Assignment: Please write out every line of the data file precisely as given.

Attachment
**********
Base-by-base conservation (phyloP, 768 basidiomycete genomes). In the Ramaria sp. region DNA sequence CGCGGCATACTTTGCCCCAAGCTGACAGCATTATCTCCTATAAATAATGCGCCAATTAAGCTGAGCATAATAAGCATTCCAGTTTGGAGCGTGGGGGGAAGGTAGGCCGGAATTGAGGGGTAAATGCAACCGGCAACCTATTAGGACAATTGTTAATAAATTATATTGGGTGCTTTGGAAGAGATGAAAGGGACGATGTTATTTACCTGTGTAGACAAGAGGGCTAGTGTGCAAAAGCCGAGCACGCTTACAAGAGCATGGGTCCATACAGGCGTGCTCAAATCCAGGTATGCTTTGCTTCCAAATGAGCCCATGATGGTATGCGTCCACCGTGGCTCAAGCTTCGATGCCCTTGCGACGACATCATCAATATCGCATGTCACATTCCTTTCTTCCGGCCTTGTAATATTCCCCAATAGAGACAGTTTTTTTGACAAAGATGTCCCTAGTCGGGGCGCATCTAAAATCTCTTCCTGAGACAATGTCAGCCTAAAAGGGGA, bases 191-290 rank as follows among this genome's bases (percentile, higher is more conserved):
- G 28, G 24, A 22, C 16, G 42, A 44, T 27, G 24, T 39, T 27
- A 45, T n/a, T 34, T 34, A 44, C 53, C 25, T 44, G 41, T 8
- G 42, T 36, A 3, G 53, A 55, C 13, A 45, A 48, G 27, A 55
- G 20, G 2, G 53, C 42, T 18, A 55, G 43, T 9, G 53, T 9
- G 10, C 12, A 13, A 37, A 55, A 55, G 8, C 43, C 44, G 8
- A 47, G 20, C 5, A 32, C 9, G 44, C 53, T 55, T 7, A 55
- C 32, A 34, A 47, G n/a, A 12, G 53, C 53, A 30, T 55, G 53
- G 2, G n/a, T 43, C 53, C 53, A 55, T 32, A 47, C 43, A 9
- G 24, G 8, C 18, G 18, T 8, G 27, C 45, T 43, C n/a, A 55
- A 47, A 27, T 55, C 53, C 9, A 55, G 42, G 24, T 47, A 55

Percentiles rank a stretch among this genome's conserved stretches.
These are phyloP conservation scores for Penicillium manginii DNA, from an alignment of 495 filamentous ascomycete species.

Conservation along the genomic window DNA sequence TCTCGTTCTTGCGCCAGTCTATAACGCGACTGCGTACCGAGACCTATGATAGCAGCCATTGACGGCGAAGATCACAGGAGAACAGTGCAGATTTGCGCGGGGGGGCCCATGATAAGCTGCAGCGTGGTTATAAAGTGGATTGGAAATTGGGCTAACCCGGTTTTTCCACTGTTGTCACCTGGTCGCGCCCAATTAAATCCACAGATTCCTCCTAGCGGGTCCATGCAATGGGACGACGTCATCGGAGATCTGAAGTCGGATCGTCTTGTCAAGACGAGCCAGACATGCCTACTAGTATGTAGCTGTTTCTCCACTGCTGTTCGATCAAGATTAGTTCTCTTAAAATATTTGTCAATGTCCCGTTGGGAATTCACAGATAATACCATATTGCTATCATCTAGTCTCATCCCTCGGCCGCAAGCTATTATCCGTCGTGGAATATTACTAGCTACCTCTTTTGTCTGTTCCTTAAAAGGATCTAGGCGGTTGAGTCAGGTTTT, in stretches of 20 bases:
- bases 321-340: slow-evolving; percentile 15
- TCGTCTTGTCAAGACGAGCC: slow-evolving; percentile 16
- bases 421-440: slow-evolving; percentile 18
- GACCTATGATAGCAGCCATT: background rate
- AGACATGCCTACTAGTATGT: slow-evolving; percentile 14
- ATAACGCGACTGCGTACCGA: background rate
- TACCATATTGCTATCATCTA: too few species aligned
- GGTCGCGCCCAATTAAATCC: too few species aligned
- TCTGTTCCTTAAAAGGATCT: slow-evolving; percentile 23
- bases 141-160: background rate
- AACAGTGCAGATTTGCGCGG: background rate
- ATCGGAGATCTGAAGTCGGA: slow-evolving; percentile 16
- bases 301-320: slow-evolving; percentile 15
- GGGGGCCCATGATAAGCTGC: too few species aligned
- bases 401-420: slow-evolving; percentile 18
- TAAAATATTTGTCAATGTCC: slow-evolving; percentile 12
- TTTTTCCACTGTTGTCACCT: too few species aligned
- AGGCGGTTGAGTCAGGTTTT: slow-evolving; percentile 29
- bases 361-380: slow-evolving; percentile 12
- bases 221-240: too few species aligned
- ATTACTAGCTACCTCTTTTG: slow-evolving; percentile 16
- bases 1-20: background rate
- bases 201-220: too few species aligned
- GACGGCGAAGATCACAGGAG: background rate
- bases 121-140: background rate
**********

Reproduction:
Base-by-base conservation (phyloP, 768 basidiomycete genomes). In the Ramaria sp. region DNA sequence CGCGGCATACTTTGCCCCAAGCTGACAGCATTATCTCCTATAAATAATGCGCCAATTAAGCTGAGCATAATAAGCATTCCAGTTTGGAGCGTGGGGGGAAGGTAGGCCGGAATTGAGGGGTAAATGCAACCGGCAACCTATTAGGACAATTGTTAATAAATTATATTGGGTGCTTTGGAAGAGATGAAAGGGACGATGTTATTTACCTGTGTAGACAAGAGGGCTAGTGTGCAAAAGCCGAGCACGCTTACAAGAGCATGGGTCCATACAGGCGTGCTCAAATCCAGGTATGCTTTGCTTCCAAATGAGCCCATGATGGTATGCGTCCACCGTGGCTCAAGCTTCGATGCCCTTGCGACGACATCATCAATATCGCATGTCACATTCCTTTCTTCCGGCCTTGTAATATTCCCCAATAGAGACAGTTTTTTTGACAAAGATGTCCCTAGTCGGGGCGCATCTAAAATCTCTTCCTGAGACAATGTCAGCCTAAAAGGGGA, bases 191-290 rank as follows among this genome's bases (percentile, higher is more conserved):
- G 28, G 24, A 22, C 16, G 42, A 44, T 27, G 24, T 39, T 27
- A 45, T n/a, T 34, T 34, A 44, C 53, C 25, T 44, G 41, T 8
- G 42, T 36, A 3, G 53, A 55, C 13, A 45, A 48, G 27, A 55
- G 20, G 2, G 53, C 42, T 18, A 55, G 43, T 9, G 53, T 9
- G 10, C 12, A 13, A 37, A 55, A 55, G 8, C 43, C 44, G 8
- A 47, G 20, C 5, A 32, C 9, G 44, C 53, T 55, T 7, A 55
- C 32, A 34, A 47, G n/a, A 12, G 53, C 53, A 30, T 55, G 53
- G 2, G n/a, T 43, C 53, C 53, A 55, T 32, A 47, C 43, A 9
- G 24, G 8, C 18, G 18, T 8, G 27, C 45, T 43, C n/a, A 55
- A 47, A 27, T 55, C 53, C 9, A 55, G 42, G 24, T 47, A 55

Percentiles rank a stretch among this genome's conserved stretches.
These are phyloP conservation scores for Penicillium manginii DNA, from an alignment of 495 filamentous ascomycete species.

Conservation along the genomic window DNA sequence TCTCGTTCTTGCGCCAGTCTATAACGCGACTGCGTACCGAGACCTATGATAGCAGCCATTGACGGCGAAGATCACAGGAGAACAGTGCAGATTTGCGCGGGGGGGCCCATGATAAGCTGCAGCGTGGTTATAAAGTGGATTGGAAATTGGGCTAACCCGGTTTTTCCACTGTTGTCACCTGGTCGCGCCCAATTAAATCCACAGATTCCTCCTAGCGGGTCCATGCAATGGGACGACGTCATCGGAGATCTGAAGTCGGATCGTCTTGTCAAGACGAGCCAGACATGCCTACTAGTATGTAGCTGTTTCTCCACTGCTGTTCGATCAAGATTAGTTCTCTTAAAATATTTGTCAATGTCCCGTTGGGAATTCACAGATAATACCATATTGCTATCATCTAGTCTCATCCCTCGGCCGCAAGCTATTATCCGTCGTGGAATATTACTAGCTACCTCTTTTGTCTGTTCCTTAAAAGGATCTAGGCGGTTGAGTCAGGTTTT, in stretches of 20 bases:
- bases 321-340: slow-evolving; percentile 15
- TCGTCTTGTCAAGACGAGCC: slow-evolving; percentile 16
- bases 421-440: slow-evolving; percentile 18
- GACCTATGATAGCAGCCATT: background rate
- AGACATGCCTACTAGTATGT: slow-evolving; percentile 14
- ATAACGCGACTGCGTACCGA: background rate
- TACCATATTGCTATCATCTA: too few species aligned
- GGTCGCGCCCAATTAAATCC: too few species aligned
- TCTGTTCCTTAAAAGGATCT: slow-evolving; percentile 23
- bases 141-160: background rate
- AACAGTGCAGATTTGCGCGG: background rate
- ATCGGAGATCTGAAGTCGGA: slow-evolving; percentile 16
- bases 301-320: slow-evolving; percentile 15
- GGGGGCCCATGATAAGCTGC: too few species aligned
- bases 401-420: slow-evolving; percentile 18
- TAAAATATTTGTCAATGTCC: slow-evolving; percentile 12
- TTTTTCCACTGTTGTCACCT: too few species aligned
- AGGCGGTTGAGTCAGGTTTT: slow-evolving; percentile 29
- bases 361-380: slow-evolving; percentile 12
- bases 221-240: too few species aligned
- ATTACTAGCTACCTCTTTTG: slow-evolving; percentile 16
- bases 1-20: background rate
- bases 201-220: too few species aligned
- GACGGCGAAGATCACAGGAG: background rate
- bases 121-140: background rate